Yasuomi Hashimura has built a long-spanning career around commercial advertising photography. He is known for his elegant, well composed still lives in addition to his liquid photography. He received great acclaim in the advertising world, no small feat in a competitive, fast-paced industry. His images have been shown world-wide in magazines and advertisements. This work represents Hashimura's overarching philosophy - to always bring something innovative to the photography world. It is a testament to his ability to bring his fine art sensibilites into the commercial world.
After establishing Hashi Studio in 1974 in New York City, he has worked with over 500 of the world’s top corporations. He has been sought after for his signature style - “Action Still Life”. By using flash at 100,000 of a second he managed to capture the abstract fluidity of liquids. His advertising still lives excite the viewer, showing them a moment not seen by the human eye.
Hashimura followed the mantra “let the product be the star” and used the framing and composition in addition to his expert knowledge of the camera to showcase the natural beauty of the object. Hashimura favored used spot lighting and dark backgrounds, giving inanimate objects mood and emotion. These images were shot in a large commercial studio with multiple assistants and an 8x10 film camera. Something that is evident in all of Hashimura's work is the idea of the importance of timing.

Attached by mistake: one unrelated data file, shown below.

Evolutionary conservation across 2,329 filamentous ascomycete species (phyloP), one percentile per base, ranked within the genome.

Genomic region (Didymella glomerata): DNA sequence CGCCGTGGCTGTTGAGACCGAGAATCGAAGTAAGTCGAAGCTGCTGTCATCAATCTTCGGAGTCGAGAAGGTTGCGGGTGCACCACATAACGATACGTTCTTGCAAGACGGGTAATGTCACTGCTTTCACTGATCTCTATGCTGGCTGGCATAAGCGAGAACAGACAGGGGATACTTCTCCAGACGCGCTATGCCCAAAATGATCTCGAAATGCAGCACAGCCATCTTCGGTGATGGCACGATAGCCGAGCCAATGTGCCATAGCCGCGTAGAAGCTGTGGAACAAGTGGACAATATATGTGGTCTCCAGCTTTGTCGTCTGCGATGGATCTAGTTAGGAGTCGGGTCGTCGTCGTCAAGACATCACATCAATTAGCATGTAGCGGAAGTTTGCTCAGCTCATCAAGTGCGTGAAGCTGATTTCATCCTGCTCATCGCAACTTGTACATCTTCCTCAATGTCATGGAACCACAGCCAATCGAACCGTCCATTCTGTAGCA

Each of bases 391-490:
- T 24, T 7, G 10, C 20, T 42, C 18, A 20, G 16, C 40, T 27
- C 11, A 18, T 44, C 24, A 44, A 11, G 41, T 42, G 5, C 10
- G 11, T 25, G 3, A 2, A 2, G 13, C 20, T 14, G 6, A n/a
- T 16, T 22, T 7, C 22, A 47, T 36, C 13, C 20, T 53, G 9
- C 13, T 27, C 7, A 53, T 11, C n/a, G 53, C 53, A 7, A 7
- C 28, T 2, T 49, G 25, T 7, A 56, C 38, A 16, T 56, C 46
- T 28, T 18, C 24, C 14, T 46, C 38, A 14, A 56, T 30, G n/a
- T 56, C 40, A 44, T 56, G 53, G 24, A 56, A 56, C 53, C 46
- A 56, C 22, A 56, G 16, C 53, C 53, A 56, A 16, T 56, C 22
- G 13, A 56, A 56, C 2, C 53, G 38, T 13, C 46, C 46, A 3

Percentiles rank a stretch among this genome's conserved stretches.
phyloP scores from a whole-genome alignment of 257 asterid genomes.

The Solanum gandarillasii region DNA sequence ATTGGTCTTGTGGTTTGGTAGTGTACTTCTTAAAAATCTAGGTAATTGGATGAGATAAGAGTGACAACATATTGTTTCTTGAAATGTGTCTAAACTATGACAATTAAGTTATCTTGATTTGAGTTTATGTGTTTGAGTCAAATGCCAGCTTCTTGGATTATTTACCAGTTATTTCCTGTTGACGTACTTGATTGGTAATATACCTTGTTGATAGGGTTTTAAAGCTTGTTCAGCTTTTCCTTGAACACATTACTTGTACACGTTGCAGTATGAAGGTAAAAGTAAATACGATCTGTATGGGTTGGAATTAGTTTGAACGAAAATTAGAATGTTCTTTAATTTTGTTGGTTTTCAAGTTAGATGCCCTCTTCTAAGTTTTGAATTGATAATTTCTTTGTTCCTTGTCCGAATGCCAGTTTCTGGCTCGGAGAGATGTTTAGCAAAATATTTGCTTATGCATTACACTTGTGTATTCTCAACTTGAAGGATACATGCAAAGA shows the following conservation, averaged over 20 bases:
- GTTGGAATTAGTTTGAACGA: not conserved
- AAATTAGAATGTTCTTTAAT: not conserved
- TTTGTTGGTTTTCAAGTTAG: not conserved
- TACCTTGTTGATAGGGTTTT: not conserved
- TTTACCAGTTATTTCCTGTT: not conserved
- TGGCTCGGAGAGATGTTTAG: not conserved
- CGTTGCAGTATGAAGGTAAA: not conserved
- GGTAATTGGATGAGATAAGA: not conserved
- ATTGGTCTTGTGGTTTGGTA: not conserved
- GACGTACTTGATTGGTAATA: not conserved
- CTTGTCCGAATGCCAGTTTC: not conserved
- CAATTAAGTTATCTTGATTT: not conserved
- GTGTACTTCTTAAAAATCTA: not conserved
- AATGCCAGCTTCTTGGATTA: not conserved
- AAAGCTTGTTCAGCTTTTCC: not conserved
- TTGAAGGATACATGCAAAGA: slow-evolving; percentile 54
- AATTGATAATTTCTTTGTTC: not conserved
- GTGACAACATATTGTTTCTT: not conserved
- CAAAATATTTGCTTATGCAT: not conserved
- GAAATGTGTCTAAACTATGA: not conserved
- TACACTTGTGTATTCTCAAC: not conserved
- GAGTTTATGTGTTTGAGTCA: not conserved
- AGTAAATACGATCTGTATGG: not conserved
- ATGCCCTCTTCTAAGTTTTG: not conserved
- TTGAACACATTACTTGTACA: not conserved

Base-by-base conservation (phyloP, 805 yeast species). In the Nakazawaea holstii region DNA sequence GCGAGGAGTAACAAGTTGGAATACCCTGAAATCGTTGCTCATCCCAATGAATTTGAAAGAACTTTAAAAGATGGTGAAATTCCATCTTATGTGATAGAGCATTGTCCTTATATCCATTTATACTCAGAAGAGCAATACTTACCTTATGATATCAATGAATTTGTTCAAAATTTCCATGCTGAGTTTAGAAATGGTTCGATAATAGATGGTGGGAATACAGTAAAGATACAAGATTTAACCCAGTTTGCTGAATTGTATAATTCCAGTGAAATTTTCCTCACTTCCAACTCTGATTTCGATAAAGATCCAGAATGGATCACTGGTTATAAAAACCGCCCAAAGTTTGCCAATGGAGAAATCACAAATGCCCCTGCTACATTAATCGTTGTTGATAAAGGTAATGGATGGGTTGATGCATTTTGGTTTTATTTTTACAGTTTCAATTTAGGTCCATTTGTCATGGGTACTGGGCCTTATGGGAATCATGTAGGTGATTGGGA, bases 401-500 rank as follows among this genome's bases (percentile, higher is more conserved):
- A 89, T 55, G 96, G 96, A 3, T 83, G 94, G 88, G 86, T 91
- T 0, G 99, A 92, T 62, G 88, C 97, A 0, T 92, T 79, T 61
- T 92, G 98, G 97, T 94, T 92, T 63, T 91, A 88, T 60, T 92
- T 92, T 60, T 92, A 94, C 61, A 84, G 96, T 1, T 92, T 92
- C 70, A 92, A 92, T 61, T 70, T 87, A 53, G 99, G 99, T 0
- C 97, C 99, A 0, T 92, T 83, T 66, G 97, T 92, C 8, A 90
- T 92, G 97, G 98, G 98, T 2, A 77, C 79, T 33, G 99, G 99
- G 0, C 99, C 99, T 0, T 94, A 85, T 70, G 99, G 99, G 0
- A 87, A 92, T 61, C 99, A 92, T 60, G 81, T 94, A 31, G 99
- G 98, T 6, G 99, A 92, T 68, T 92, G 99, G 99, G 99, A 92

As he states ““From the perspective of the history of the earth which is said to be 4.6 billion years, a human life is as short as the moments that the super high-speed strobes used to take Action Still Life flashes for. The length of time is very much relative. Regardless of how finely it is captured, each moment is packed with countless dramas and incidents.” It is this dedication to innovation and the beauty in fine details that has propelled Hashimura's work forward.
Belinda Rathbone, a photography historian, writes about Hashimura in a critical essay, "To begin with he must have an active imagination. No less essential, he must possess a flawless technique to match it. The game he plays in not unlike the magician’s: his result must be fantastic, his technique invisible.... The portfolio that follows might be viewed as Hashi’s personal bag of tricks, a collection of fantasies that he has successfully made real. It is into this wonderful bag that it is high client’s privilege to dip for ideas."